to pursue opportunities beyond traditional geographic limits and individual
plant capacity. We have built on our success as a single source provider -
learning better how to sell these strategic partnership relationships and how to
provide these sorts of services to our customer partners. Partners such as
NationsBank, First Union, Morningstar, Hardees, James River, and many others.

         At the same time, however, we had disappointing performance from a
financial and earnings perspective. On a positive note, revenues grew 20.4% to
$337 million - reflecting both the inclusion of new acquisitions as well as the
marketplace's reception to our product line strategy and focus. We saw
significant increases in almost all of our product lines, led by financial
services (up 59%), specialty packaging (up 18%), magazines (up 17%), journals
(up 8.5%), and interactive (up 89%).

         However, gross margins declined from 25.1 to 23%. These results were
caused by manufacturing inefficiencies and excess capacity at several of our
plants as well as product mix changes in our direct marketing and point of
purchase product lines. Net operating profit margins declined to 4.9% as these
manufacturing and product mix issues were combined with a higher level of
investment in the resources and infrastructure to support the companies new
unified operating structure. Finally, as a result of these lower margins,
combined with a substantial increase in the number of shares outstanding,
earnings per share before extraordinary items were $.87 - down from $1.21 in
fiscal 1995 and well short of our expectations. In short, fiscal 1996 was a year
of extraordinary change and extraordinary accomplishment for Cadmus. But it was
also a year of disappointing financial performance.

         We have responded aggressively to our financial and earnings issues. We
created a new group structure to refine and focus on profit and loss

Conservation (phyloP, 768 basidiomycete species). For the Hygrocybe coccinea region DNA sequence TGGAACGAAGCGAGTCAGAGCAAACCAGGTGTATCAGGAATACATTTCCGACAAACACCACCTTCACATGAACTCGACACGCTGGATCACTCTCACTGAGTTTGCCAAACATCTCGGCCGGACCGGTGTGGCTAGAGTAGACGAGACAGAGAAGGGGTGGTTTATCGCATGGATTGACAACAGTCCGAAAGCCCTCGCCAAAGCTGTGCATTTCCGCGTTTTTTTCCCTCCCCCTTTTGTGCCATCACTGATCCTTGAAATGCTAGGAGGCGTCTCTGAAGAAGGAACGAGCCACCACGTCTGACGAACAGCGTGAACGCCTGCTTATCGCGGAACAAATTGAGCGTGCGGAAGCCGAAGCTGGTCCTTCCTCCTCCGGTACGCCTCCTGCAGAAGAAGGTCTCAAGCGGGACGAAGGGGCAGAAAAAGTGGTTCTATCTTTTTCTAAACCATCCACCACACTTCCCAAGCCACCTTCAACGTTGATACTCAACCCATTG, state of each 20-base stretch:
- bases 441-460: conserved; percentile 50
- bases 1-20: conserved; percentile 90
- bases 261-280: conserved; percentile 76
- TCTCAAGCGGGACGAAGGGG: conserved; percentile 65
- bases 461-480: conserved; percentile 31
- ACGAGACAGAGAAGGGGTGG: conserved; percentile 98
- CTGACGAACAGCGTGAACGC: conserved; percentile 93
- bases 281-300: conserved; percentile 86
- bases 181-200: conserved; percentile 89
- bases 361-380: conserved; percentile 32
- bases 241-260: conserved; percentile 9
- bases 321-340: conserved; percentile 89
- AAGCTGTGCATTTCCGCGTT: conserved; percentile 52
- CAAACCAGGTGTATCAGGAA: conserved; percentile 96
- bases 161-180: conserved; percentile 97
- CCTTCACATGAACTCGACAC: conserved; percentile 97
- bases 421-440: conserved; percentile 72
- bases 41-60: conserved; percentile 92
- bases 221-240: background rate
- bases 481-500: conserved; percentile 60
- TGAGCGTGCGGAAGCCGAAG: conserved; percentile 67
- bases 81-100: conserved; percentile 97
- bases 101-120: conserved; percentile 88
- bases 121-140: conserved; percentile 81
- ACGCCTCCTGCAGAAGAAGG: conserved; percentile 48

accountability. We moved forcefully to cut costs and eliminate waste and
inefficiency. And we have redeployed our leaders and talent to drive for
improved performance both in the field and in our Finance, HR, and IT functions.

         We are beginning to see results. For our first quarter, sales increased
26%, largely as a result of the inclusion of the acquisitions that I had
mentioned earlier. Operating margins increased from 5.3 to 5.4%.
Finally, earnings per share were $.19.

         Clearly, we are disappointed with our fiscal 1996 financial performance
and, as I have said, we are acting aggressively to restore Cadmus to its full
earnings potential. However, as Gary Tooker, the CEO of Motorola said, "We live
in the world of the sound bite and the short look, but we don't look at our
business that way." We are convinced that Cadmus is uniquely well positioned to
achieve an incredibly exciting vision - a vision I'd like to help you picture
and more completely understand.

         First, we are aware that we are operating in a very dynamic competitive
and market environment. Our customers and our prospects are increasingly looking
to consolidate vendors and outsource functions and activities that are not core
to their business. At the same time, they are struggling to find ways to deliver